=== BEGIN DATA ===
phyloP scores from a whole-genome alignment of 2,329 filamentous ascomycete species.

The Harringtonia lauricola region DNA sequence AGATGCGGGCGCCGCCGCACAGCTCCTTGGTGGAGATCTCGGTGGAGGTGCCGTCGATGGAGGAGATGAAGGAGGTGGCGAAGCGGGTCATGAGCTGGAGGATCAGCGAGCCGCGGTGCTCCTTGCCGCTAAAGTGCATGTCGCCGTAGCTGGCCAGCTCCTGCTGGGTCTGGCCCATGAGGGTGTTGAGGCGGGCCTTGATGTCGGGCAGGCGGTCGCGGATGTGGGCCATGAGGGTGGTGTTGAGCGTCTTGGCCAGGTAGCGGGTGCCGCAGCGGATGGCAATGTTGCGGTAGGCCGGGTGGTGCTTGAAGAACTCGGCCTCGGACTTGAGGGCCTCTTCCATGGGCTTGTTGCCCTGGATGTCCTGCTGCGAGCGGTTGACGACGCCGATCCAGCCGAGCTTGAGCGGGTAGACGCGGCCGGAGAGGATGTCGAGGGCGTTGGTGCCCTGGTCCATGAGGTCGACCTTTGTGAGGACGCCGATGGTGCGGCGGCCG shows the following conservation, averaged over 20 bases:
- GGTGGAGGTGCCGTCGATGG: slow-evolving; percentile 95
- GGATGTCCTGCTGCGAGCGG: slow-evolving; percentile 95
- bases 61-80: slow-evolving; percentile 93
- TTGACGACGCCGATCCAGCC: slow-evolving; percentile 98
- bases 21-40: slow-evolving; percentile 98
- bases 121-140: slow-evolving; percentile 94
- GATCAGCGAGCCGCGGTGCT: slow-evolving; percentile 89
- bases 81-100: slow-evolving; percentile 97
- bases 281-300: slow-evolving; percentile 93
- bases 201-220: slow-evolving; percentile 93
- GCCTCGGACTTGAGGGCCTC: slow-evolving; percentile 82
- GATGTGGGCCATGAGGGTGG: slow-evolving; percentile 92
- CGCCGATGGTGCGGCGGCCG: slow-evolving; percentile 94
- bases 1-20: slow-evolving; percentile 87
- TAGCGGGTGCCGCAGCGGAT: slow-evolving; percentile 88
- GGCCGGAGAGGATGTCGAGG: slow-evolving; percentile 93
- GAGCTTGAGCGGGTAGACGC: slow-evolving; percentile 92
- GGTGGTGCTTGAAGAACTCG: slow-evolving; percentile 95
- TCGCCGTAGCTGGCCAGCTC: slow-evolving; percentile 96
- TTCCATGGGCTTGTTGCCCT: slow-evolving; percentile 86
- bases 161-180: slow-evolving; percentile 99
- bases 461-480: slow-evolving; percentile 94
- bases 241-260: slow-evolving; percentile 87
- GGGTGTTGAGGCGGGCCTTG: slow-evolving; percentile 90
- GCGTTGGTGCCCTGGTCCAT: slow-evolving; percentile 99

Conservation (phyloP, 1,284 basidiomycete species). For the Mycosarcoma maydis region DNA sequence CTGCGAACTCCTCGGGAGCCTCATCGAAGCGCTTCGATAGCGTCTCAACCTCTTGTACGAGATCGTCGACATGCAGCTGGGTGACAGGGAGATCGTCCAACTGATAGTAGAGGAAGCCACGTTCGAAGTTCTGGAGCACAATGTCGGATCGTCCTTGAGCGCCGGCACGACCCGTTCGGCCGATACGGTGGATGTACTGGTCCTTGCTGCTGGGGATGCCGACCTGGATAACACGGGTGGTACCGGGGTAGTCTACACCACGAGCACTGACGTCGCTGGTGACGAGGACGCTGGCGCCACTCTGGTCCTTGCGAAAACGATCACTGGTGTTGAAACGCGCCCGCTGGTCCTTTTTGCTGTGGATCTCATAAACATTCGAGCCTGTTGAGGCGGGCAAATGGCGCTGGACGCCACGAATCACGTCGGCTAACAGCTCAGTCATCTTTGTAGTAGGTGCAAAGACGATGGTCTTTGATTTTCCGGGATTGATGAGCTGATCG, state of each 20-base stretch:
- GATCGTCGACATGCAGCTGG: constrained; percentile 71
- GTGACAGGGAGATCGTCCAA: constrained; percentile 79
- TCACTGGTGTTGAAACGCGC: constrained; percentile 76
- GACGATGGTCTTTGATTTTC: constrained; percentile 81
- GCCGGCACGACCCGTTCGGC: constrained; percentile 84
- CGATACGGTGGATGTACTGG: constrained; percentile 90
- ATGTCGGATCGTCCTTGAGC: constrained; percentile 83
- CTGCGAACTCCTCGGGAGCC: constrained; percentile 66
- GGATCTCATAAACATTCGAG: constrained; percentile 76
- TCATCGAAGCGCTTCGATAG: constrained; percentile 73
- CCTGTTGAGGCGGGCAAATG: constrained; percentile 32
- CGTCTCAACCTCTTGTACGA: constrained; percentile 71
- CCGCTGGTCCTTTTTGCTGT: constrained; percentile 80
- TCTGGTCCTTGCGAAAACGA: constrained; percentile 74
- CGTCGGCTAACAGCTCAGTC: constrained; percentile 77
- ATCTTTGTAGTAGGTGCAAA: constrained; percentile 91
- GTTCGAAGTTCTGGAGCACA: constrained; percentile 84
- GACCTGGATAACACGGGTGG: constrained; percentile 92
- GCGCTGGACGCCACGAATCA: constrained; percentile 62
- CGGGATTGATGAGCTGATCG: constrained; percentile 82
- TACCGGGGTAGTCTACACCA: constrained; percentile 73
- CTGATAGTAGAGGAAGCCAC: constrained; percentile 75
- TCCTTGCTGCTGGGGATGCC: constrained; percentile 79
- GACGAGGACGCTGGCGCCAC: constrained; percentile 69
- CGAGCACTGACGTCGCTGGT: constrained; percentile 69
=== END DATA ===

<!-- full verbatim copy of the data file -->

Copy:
phyloP scores from a whole-genome alignment of 2,329 filamentous ascomycete species.

The Harringtonia lauricola region DNA sequence AGATGCGGGCGCCGCCGCACAGCTCCTTGGTGGAGATCTCGGTGGAGGTGCCGTCGATGGAGGAGATGAAGGAGGTGGCGAAGCGGGTCATGAGCTGGAGGATCAGCGAGCCGCGGTGCTCCTTGCCGCTAAAGTGCATGTCGCCGTAGCTGGCCAGCTCCTGCTGGGTCTGGCCCATGAGGGTGTTGAGGCGGGCCTTGATGTCGGGCAGGCGGTCGCGGATGTGGGCCATGAGGGTGGTGTTGAGCGTCTTGGCCAGGTAGCGGGTGCCGCAGCGGATGGCAATGTTGCGGTAGGCCGGGTGGTGCTTGAAGAACTCGGCCTCGGACTTGAGGGCCTCTTCCATGGGCTTGTTGCCCTGGATGTCCTGCTGCGAGCGGTTGACGACGCCGATCCAGCCGAGCTTGAGCGGGTAGACGCGGCCGGAGAGGATGTCGAGGGCGTTGGTGCCCTGGTCCATGAGGTCGACCTTTGTGAGGACGCCGATGGTGCGGCGGCCG shows the following conservation, averaged over 20 bases:
- GGTGGAGGTGCCGTCGATGG: slow-evolving; percentile 95
- GGATGTCCTGCTGCGAGCGG: slow-evolving; percentile 95
- bases 61-80: slow-evolving; percentile 93
- TTGACGACGCCGATCCAGCC: slow-evolving; percentile 98
- bases 21-40: slow-evolving; percentile 98
- bases 121-140: slow-evolving; percentile 94
- GATCAGCGAGCCGCGGTGCT: slow-evolving; percentile 89
- bases 81-100: slow-evolving; percentile 97
- bases 281-300: slow-evolving; percentile 93
- bases 201-220: slow-evolving; percentile 93
- GCCTCGGACTTGAGGGCCTC: slow-evolving; percentile 82
- GATGTGGGCCATGAGGGTGG: slow-evolving; percentile 92
- CGCCGATGGTGCGGCGGCCG: slow-evolving; percentile 94
- bases 1-20: slow-evolving; percentile 87
- TAGCGGGTGCCGCAGCGGAT: slow-evolving; percentile 88
- GGCCGGAGAGGATGTCGAGG: slow-evolving; percentile 93
- GAGCTTGAGCGGGTAGACGC: slow-evolving; percentile 92
- GGTGGTGCTTGAAGAACTCG: slow-evolving; percentile 95
- TCGCCGTAGCTGGCCAGCTC: slow-evolving; percentile 96
- TTCCATGGGCTTGTTGCCCT: slow-evolving; percentile 86
- bases 161-180: slow-evolving; percentile 99
- bases 461-480: slow-evolving; percentile 94
- bases 241-260: slow-evolving; percentile 87
- GGGTGTTGAGGCGGGCCTTG: slow-evolving; percentile 90
- GCGTTGGTGCCCTGGTCCAT: slow-evolving; percentile 99

Conservation (phyloP, 1,284 basidiomycete species). For the Mycosarcoma maydis region DNA sequence CTGCGAACTCCTCGGGAGCCTCATCGAAGCGCTTCGATAGCGTCTCAACCTCTTGTACGAGATCGTCGACATGCAGCTGGGTGACAGGGAGATCGTCCAACTGATAGTAGAGGAAGCCACGTTCGAAGTTCTGGAGCACAATGTCGGATCGTCCTTGAGCGCCGGCACGACCCGTTCGGCCGATACGGTGGATGTACTGGTCCTTGCTGCTGGGGATGCCGACCTGGATAACACGGGTGGTACCGGGGTAGTCTACACCACGAGCACTGACGTCGCTGGTGACGAGGACGCTGGCGCCACTCTGGTCCTTGCGAAAACGATCACTGGTGTTGAAACGCGCCCGCTGGTCCTTTTTGCTGTGGATCTCATAAACATTCGAGCCTGTTGAGGCGGGCAAATGGCGCTGGACGCCACGAATCACGTCGGCTAACAGCTCAGTCATCTTTGTAGTAGGTGCAAAGACGATGGTCTTTGATTTTCCGGGATTGATGAGCTGATCG, state of each 20-base stretch:
- GATCGTCGACATGCAGCTGG: constrained; percentile 71
- GTGACAGGGAGATCGTCCAA: constrained; percentile 79
- TCACTGGTGTTGAAACGCGC: constrained; percentile 76
- GACGATGGTCTTTGATTTTC: constrained; percentile 81
- GCCGGCACGACCCGTTCGGC: constrained; percentile 84
- CGATACGGTGGATGTACTGG: constrained; percentile 90
- ATGTCGGATCGTCCTTGAGC: constrained; percentile 83
- CTGCGAACTCCTCGGGAGCC: constrained; percentile 66
- GGATCTCATAAACATTCGAG: constrained; percentile 76
- TCATCGAAGCGCTTCGATAG: constrained; percentile 73
- CCTGTTGAGGCGGGCAAATG: constrained; percentile 32
- CGTCTCAACCTCTTGTACGA: constrained; percentile 71
- CCGCTGGTCCTTTTTGCTGT: constrained; percentile 80
- TCTGGTCCTTGCGAAAACGA: constrained; percentile 74
- CGTCGGCTAACAGCTCAGTC: constrained; percentile 77
- ATCTTTGTAGTAGGTGCAAA: constrained; percentile 91
- GTTCGAAGTTCTGGAGCACA: constrained; percentile 84
- GACCTGGATAACACGGGTGG: constrained; percentile 92
- GCGCTGGACGCCACGAATCA: constrained; percentile 62
- CGGGATTGATGAGCTGATCG: constrained; percentile 82
- TACCGGGGTAGTCTACACCA: constrained; percentile 73
- CTGATAGTAGAGGAAGCCAC: constrained; percentile 75
- TCCTTGCTGCTGGGGATGCC: constrained; percentile 79
- GACGAGGACGCTGGCGCCAC: constrained; percentile 69
- CGAGCACTGACGTCGCTGGT: constrained; percentile 69